Barack Obama has disappointed us by continuing failed NAFTA-style trade policies and failing to push for wider labor law reform. But he has repealed many Bush-era rules that were designed merely to harass labor unions while promoting pro-union NLRB members and appointing Hilda Solis as Labor Secretary, the former head of America Rights at Work. While Obama failed to effectively promote the Employee Free Choice Act, he has moved to increase and protect the rights of workers during a union organizing campaign.

The next President will also be responsible for appointing an unknown number of justices to the United States Supreme Court. As we’ve seen with the Citizens United decision affecting political campaign spending, the Supreme Court either directly or indirectly impacts every facet of American life - including labor law. There is no question that a Romney presidency would move the Supreme Court in the wrong direction when it comes to determining the constitutionality of possible labor law reforms.

United States Senate and House of Representatives

The only Senate contest in Maine or New Hampshire this year is to replace the retiring Senator Olympia Snowe, a moderate Republican who frequently voted against Labor but was also willing to listen to our concerns. In fact, Snowe voted against NAFTA, CAFTA, and some of the other horrendous trade agreements that many in her party favored.

The major candidates are Republican Charlie Summers, Maine’s currently Secretary of State; Democratic State Senator Cynthia Dill; and the presumptive favorite, Independent former Governor Angus King. While Cynthia Dill is arguably the most pro-labor of the three candidates, most unions have been slow to endorse her because of her support for issues that many of their members oppose: a national park study in Northern Maine and stronger gun control measures. Charlie Summers has been endorsed and financially supported by the anti-union U.S. Chamber of Commerce. Angus King was not a friend of labor when he was Governor, opposing permanent replacement worker legislation, professional strikebreaker legislation and increases in the minimum wage. Although King refuses to openly state which party he would caucus with as a United States Senator, Democrats expect him to work with them and help the party retain their majority status.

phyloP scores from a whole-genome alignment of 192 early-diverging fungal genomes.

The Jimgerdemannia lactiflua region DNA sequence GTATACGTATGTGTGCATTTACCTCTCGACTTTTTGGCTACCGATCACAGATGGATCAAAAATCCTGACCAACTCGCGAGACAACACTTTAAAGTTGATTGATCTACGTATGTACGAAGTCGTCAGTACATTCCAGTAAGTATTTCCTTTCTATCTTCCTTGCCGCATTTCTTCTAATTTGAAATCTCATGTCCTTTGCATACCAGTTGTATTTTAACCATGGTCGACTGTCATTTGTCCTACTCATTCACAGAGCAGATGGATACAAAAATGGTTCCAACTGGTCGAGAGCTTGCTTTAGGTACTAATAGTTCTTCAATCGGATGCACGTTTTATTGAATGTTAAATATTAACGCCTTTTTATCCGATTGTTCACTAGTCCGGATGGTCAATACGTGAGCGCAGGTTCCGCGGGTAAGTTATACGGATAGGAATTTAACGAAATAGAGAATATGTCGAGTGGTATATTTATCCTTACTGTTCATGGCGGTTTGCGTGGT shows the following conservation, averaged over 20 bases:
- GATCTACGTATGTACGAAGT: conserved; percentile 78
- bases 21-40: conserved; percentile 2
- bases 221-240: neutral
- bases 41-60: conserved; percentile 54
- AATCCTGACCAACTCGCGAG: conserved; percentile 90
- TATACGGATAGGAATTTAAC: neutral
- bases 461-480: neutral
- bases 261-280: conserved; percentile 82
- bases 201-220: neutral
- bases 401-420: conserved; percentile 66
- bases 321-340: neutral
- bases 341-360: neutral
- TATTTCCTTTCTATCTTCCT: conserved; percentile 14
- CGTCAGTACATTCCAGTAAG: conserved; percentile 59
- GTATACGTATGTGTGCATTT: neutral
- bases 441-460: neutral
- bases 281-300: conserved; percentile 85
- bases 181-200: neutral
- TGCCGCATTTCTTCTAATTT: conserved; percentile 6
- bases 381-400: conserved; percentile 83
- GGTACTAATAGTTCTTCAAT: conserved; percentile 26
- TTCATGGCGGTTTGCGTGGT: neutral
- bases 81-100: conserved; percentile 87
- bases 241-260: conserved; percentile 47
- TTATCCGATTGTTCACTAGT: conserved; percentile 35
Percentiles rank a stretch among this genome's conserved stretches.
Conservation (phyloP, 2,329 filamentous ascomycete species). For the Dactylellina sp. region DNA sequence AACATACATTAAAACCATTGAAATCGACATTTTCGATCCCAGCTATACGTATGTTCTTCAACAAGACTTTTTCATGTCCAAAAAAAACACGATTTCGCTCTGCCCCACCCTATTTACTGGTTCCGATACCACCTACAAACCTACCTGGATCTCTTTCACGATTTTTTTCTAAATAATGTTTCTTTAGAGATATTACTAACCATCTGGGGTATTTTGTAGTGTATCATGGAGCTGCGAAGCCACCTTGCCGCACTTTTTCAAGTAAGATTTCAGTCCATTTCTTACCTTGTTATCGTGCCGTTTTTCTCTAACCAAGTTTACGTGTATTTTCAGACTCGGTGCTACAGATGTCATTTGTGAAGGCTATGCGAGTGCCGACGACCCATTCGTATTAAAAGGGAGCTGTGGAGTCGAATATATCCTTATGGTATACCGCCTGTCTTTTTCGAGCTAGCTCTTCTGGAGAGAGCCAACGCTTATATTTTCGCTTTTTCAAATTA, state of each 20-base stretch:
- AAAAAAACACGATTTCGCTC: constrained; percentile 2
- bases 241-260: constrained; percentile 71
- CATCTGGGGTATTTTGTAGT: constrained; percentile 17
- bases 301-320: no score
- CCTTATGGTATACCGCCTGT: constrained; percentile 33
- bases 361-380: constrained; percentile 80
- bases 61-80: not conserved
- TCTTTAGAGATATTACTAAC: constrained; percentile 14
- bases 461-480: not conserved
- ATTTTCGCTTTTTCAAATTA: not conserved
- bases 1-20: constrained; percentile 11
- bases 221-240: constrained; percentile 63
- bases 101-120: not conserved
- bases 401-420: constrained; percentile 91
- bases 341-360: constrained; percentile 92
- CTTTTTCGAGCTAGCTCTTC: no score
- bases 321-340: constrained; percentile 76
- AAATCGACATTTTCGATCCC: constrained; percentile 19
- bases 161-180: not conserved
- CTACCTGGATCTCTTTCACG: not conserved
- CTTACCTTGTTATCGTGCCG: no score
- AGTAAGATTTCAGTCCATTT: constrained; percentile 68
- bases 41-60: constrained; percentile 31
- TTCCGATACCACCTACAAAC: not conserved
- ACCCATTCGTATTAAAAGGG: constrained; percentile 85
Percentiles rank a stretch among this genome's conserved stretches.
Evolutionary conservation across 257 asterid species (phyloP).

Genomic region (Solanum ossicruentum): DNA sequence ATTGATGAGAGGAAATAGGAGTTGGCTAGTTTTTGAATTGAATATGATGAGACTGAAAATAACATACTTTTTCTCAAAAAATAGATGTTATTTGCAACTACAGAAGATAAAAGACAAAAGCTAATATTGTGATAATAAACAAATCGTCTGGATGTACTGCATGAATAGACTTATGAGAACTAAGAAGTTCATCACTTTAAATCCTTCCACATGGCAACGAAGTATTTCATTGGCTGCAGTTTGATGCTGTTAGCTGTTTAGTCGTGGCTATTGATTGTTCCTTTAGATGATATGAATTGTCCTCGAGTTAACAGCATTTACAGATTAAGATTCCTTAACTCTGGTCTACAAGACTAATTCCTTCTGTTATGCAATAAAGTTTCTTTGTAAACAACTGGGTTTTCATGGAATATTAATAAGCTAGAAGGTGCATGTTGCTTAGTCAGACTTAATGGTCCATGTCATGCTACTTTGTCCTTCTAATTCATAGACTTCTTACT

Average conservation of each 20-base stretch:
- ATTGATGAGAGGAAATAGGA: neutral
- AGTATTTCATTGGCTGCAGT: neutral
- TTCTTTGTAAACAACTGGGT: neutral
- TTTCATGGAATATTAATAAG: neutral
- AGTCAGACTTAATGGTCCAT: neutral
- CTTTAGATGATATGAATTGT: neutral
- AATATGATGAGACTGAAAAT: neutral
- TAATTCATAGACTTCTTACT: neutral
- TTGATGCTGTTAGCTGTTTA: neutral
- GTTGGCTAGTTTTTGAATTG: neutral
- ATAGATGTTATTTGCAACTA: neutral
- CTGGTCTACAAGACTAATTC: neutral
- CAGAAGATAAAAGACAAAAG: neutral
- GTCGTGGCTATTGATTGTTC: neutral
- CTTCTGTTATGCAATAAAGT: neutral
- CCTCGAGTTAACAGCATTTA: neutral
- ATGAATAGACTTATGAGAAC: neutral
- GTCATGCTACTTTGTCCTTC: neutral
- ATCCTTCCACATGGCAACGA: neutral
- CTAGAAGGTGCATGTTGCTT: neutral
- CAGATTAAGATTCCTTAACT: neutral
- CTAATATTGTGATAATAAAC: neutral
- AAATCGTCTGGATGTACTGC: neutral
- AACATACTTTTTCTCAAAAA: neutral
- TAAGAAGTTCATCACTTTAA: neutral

In the United States House of Representatives, Republicans will hope to retain their majority status in part by retaining their two seats in New Hampshire and grabbing at least one seat in Maine.

In the New Hampshire race for Congress, Democrats Carol Shea-Porter and Ann McLane Kuster have been endorsed by the AFL-CIO and will go up against Republicans Frank Guinta and Charlie Bass, respectively. Polls indicate that both of these races are extremely competitive.

In Maine, Democrats Chellie Pingree and Mike Michaud have the AFL-CIO endorsement. Both have been steadfast supporters of labor while Michaud is a former mill worker and card-carrying union member. Pingree is expected to cruise to victory against Republican Jon Courtney. Michaud is expected to have a somewhat tougher race against State Senate President Kevin Raye, but he also leads in most polls.